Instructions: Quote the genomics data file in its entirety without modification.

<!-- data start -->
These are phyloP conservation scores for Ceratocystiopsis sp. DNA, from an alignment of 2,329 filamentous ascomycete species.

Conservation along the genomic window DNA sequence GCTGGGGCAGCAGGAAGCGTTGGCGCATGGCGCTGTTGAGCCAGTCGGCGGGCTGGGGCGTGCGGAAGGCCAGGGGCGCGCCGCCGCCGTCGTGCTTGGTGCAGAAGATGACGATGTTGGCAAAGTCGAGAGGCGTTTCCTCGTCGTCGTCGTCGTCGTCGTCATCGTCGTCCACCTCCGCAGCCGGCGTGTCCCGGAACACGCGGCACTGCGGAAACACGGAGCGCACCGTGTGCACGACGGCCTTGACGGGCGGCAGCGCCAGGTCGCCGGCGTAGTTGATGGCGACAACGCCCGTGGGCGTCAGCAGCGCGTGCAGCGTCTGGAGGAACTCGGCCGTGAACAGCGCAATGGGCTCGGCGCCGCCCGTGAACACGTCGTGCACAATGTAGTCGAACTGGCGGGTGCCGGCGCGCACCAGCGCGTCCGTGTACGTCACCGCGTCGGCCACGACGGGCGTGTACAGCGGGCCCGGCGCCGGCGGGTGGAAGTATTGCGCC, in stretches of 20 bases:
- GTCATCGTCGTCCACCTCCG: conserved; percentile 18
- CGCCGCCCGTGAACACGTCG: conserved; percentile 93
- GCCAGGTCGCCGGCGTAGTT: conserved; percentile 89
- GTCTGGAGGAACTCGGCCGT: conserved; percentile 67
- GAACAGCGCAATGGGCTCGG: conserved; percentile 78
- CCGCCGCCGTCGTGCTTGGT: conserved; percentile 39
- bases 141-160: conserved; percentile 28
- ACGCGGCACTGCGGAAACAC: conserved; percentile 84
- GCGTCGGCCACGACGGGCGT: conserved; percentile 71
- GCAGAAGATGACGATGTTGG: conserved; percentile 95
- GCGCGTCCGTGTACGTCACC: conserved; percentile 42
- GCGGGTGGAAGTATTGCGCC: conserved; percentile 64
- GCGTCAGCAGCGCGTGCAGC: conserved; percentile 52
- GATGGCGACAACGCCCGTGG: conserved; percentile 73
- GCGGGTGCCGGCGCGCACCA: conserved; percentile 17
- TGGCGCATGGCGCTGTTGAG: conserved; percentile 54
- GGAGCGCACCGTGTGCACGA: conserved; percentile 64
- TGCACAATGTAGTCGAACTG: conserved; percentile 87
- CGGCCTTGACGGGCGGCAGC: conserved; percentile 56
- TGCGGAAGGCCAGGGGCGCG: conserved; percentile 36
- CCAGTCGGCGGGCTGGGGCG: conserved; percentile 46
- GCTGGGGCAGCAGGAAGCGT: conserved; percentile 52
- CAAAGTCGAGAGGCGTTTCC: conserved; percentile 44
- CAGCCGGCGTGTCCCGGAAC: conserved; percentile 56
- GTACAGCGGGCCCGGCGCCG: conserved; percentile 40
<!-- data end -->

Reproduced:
These are phyloP conservation scores for Ceratocystiopsis sp. DNA, from an alignment of 2,329 filamentous ascomycete species.

Conservation along the genomic window DNA sequence GCTGGGGCAGCAGGAAGCGTTGGCGCATGGCGCTGTTGAGCCAGTCGGCGGGCTGGGGCGTGCGGAAGGCCAGGGGCGCGCCGCCGCCGTCGTGCTTGGTGCAGAAGATGACGATGTTGGCAAAGTCGAGAGGCGTTTCCTCGTCGTCGTCGTCGTCGTCGTCATCGTCGTCCACCTCCGCAGCCGGCGTGTCCCGGAACACGCGGCACTGCGGAAACACGGAGCGCACCGTGTGCACGACGGCCTTGACGGGCGGCAGCGCCAGGTCGCCGGCGTAGTTGATGGCGACAACGCCCGTGGGCGTCAGCAGCGCGTGCAGCGTCTGGAGGAACTCGGCCGTGAACAGCGCAATGGGCTCGGCGCCGCCCGTGAACACGTCGTGCACAATGTAGTCGAACTGGCGGGTGCCGGCGCGCACCAGCGCGTCCGTGTACGTCACCGCGTCGGCCACGACGGGCGTGTACAGCGGGCCCGGCGCCGGCGGGTGGAAGTATTGCGCC, in stretches of 20 bases:
- GTCATCGTCGTCCACCTCCG: conserved; percentile 18
- CGCCGCCCGTGAACACGTCG: conserved; percentile 93
- GCCAGGTCGCCGGCGTAGTT: conserved; percentile 89
- GTCTGGAGGAACTCGGCCGT: conserved; percentile 67
- GAACAGCGCAATGGGCTCGG: conserved; percentile 78
- CCGCCGCCGTCGTGCTTGGT: conserved; percentile 39
- bases 141-160: conserved; percentile 28
- ACGCGGCACTGCGGAAACAC: conserved; percentile 84
- GCGTCGGCCACGACGGGCGT: conserved; percentile 71
- GCAGAAGATGACGATGTTGG: conserved; percentile 95
- GCGCGTCCGTGTACGTCACC: conserved; percentile 42
- GCGGGTGGAAGTATTGCGCC: conserved; percentile 64
- GCGTCAGCAGCGCGTGCAGC: conserved; percentile 52
- GATGGCGACAACGCCCGTGG: conserved; percentile 73
- GCGGGTGCCGGCGCGCACCA: conserved; percentile 17
- TGGCGCATGGCGCTGTTGAG: conserved; percentile 54
- GGAGCGCACCGTGTGCACGA: conserved; percentile 64
- TGCACAATGTAGTCGAACTG: conserved; percentile 87
- CGGCCTTGACGGGCGGCAGC: conserved; percentile 56
- TGCGGAAGGCCAGGGGCGCG: conserved; percentile 36
- CCAGTCGGCGGGCTGGGGCG: conserved; percentile 46
- GCTGGGGCAGCAGGAAGCGT: conserved; percentile 52
- CAAAGTCGAGAGGCGTTTCC: conserved; percentile 44
- CAGCCGGCGTGTCCCGGAAC: conserved; percentile 56
- GTACAGCGGGCCCGGCGCCG: conserved; percentile 40